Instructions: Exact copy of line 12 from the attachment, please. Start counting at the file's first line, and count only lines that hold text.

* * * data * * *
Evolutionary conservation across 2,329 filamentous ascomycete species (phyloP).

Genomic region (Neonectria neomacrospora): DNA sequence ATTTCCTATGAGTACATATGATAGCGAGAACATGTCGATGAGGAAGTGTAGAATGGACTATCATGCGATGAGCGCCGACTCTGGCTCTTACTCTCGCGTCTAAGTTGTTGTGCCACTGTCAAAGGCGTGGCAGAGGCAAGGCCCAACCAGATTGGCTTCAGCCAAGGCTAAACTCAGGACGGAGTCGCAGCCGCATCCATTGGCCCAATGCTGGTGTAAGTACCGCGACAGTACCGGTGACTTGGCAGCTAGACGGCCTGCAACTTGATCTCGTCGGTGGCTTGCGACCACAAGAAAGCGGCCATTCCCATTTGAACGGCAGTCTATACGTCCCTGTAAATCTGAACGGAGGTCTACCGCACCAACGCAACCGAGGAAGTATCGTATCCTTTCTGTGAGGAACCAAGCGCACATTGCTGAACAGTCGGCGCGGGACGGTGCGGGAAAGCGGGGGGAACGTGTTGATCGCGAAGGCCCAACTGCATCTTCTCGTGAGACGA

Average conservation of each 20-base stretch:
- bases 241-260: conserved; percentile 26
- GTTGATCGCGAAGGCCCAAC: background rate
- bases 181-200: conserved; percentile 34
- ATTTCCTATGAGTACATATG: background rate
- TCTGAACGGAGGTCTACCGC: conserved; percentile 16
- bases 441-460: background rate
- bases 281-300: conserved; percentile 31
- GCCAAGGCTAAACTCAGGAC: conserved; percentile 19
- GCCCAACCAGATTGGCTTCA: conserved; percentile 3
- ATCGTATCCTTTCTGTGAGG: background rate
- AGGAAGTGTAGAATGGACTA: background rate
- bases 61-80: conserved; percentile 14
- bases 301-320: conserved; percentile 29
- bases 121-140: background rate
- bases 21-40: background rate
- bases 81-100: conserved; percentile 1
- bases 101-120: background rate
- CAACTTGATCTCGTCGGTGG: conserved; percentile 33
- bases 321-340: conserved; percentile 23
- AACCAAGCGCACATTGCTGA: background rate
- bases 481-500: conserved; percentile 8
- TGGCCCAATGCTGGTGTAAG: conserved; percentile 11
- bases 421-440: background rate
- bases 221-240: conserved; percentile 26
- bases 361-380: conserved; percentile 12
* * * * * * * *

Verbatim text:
- GCCCAACCAGATTGGCTTCA: conserved; percentile 3